I agree with your sayings about 2213H, but to tell you the truth,I'm also one of those who wants exact specs
    These info,however,will definitely help me for a better purchase...
    Great recap Koosha9876. John

  4. #34
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    Thumbs up TNX

    Quote Originally Posted by jpw retired View Post
    Great recap Koosha9876. John
    Thank you,sir
    however,there's still one more unanswered question:The sonic differences between the original(with LX12-10)and the latest L100s(with N100)???

  5. #35
    Senior Member SEAWOLF97's Avatar
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    Quote Originally Posted by Koosha9876 View Post
    Hello Y'all !,

    Was the LX12-10 crossover really better than the N100? and thus making the "original" L100 sound more musical(or better(?))than the later ones?(I've read these in some posts on AH,but highly doubt it...)
    Thanks again!
    more musical ???

    I can't recall the words "L100" and "musical" in the same sentence. If you do homework on the model, you'll find that their reputation (at least on LHF) is that they are "FAKE, BUT FUN".

    yes, I own a pair, tho in care of my son right now, yes..they are fun , but musical , but definitely FUN. I guess it's what type of music you will pump thru them.

    There are many different models of 3 way, 12 inch bookshelves made by JBL. I've gone thru 5 or 6 different models (L65,L100,4412,L166,120Ti and more that I've forgotten) , of them all, the only ones I've kept are the 120Ti's, which I consider the most musical. They come in mirrored pairs. IMHO, the 120 is second only to the $5,000 Century Gold model. It's also a fine teak veneer and quite handsome.

    I DO regret selling the L166 Horizons tho.
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  6. #36
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    Moving a little off topic with discussions of fun vs musical, but I would agree that the L-100 (any version) tended to be more fun than musical with some frequency response bumps in the bass, midrange and treble as well as higher sensitivity/output adding to the excitement. When I think of the term "musical" as applied to describing a speaker, I think of a speaker that is warm in balance, often compressed with soften attack and that never offends. Musical to me, does not mean accurate or neutral. In the 1970's very few loudspeakers were accurate or neutral by today's standards, all clearly colored in my opinion when compared with modern well executed speaker designs. Since low coloration was really not available back in the day, people were free to pick the sound they liked best, resulting in some polarization in the consumer audio world. Hence the well known East versus West Coast sound as personified by AR, KLH and Advent (East) and JBL, Altec (West) respectively. That's what I love about the better modern JBL designs, they have the excitement and fun but low coloration and naturalness as well.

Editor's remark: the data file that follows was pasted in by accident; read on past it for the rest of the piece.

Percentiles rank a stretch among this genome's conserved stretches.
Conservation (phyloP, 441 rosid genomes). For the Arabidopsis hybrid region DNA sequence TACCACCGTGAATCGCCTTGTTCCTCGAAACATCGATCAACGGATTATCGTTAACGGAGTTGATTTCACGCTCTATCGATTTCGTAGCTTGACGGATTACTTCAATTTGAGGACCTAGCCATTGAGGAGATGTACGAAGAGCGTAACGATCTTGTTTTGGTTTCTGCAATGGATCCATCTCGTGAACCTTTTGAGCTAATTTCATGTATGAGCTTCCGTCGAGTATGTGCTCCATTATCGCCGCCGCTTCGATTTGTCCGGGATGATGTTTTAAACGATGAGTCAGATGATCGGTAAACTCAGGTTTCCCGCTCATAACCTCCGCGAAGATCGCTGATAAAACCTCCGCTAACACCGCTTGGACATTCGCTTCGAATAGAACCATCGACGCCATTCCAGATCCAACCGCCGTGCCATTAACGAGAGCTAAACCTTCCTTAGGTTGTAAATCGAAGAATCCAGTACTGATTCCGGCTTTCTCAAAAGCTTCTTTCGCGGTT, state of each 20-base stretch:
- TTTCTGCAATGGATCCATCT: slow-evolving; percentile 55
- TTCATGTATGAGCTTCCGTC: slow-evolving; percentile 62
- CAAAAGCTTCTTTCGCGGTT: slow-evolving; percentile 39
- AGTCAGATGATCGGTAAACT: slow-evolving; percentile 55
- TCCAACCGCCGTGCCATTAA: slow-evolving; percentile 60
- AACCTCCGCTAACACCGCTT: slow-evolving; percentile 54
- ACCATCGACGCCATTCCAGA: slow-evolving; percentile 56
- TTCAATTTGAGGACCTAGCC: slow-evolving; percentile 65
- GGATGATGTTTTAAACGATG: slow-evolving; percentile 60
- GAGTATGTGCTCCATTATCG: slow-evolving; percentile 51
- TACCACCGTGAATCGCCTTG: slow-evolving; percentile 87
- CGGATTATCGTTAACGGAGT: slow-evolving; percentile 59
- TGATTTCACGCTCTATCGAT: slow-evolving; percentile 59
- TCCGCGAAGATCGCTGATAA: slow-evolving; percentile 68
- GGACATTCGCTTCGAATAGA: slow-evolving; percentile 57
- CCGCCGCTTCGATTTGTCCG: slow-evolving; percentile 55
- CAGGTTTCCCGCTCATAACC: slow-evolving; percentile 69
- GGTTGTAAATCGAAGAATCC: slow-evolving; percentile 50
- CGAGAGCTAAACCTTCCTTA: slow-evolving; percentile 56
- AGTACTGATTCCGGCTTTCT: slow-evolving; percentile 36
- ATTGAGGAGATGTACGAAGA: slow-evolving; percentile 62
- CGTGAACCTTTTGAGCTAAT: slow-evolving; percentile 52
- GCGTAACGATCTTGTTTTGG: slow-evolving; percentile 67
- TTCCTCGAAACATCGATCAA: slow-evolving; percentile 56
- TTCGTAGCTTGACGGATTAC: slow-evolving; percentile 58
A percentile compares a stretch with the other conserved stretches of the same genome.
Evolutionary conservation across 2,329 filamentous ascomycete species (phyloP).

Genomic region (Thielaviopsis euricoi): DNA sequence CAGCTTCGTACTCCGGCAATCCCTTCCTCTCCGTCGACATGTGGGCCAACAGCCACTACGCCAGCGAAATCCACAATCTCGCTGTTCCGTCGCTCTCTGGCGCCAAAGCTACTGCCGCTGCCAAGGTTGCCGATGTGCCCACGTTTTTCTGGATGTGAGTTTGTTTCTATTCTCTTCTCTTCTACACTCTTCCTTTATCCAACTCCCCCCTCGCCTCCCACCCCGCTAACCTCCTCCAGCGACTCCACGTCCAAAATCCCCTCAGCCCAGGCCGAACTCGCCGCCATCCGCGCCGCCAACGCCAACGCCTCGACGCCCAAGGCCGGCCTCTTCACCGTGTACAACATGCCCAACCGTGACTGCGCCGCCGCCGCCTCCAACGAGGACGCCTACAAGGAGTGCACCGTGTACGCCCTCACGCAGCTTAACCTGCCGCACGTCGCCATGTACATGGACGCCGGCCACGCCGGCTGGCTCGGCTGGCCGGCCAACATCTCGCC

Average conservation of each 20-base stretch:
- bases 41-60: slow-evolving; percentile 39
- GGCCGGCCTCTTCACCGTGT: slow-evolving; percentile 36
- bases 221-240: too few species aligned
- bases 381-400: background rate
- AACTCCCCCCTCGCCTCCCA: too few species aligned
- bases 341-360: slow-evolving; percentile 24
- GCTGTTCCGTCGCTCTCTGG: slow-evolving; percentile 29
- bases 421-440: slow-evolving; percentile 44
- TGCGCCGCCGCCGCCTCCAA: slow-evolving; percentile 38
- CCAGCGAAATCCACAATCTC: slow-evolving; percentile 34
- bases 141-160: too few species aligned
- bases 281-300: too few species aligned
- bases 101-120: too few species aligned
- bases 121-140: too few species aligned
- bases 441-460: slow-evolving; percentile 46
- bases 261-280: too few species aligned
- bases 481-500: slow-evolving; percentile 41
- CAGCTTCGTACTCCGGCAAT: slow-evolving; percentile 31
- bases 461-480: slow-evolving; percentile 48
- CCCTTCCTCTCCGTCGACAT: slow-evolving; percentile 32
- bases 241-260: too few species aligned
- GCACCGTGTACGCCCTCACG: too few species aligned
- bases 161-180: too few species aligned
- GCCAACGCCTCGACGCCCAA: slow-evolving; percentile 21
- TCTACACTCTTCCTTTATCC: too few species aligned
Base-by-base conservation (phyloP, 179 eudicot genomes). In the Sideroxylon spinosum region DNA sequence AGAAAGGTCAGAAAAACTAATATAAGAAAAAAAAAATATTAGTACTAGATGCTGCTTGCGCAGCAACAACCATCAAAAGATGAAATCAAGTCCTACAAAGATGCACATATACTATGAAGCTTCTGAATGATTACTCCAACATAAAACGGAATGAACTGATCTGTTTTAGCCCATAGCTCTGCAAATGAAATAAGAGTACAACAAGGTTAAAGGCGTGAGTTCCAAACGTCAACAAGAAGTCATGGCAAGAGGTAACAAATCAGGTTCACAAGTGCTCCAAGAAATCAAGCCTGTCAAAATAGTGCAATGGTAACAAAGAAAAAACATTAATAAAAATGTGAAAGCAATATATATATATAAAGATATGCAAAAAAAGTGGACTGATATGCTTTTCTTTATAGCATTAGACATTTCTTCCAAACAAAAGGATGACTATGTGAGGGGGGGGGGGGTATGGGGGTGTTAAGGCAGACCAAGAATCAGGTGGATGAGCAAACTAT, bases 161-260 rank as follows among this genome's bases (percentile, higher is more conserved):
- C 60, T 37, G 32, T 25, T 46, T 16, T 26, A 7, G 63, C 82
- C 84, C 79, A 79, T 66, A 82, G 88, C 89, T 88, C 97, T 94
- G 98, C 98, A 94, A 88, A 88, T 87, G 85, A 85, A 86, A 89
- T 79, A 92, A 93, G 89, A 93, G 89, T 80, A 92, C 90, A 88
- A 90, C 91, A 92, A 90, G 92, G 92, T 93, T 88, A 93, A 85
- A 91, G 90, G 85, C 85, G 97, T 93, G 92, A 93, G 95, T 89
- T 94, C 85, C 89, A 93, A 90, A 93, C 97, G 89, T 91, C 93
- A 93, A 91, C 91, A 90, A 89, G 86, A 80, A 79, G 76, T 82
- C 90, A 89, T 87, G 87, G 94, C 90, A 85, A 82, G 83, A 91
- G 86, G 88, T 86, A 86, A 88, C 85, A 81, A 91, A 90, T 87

7. #37
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    Quote Originally Posted by jpw retired View Post
    That's what I love about the better modern JBL designs, they have the excitement and fun but low coloration and naturalness as well.
    Ditto!

    But I still have my L100s and get a kick out of playing them... not as often as I use my modern JBLs, but they are fun.


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  8. #38
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    Quote Originally Posted by jpw retired View Post
    I think of a speaker that is warm in balance, often compressed with soften attack and that never offends. Musical to me, does not mean accurate or neutral. ... .
    agree with most of your post. I HAD 4410's which were accurate & neutral , BUT they weren't much fun to listen to.

    I knew they were made for studio mixing and I thought that they could be tamed in a home environment , but they stayed true to their nature.

    The L166 Horizons had many of the same characteristics of the L100, but were a bit more refined , they were gobs of fun too. . doesn't LHF have a thread about 3 way 12 inch bookshelves ?

    In my HT , I also had some AR towers that had a passive 8 inchers and powered 8 inch subs. They are stupendous for movies , but I use that system more for music and they didn't do that very well. Replaced by a/d/s towers which are great on music and passable on movies.
    I'm getting tired of Winning ....

  9. #39
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    Musical ??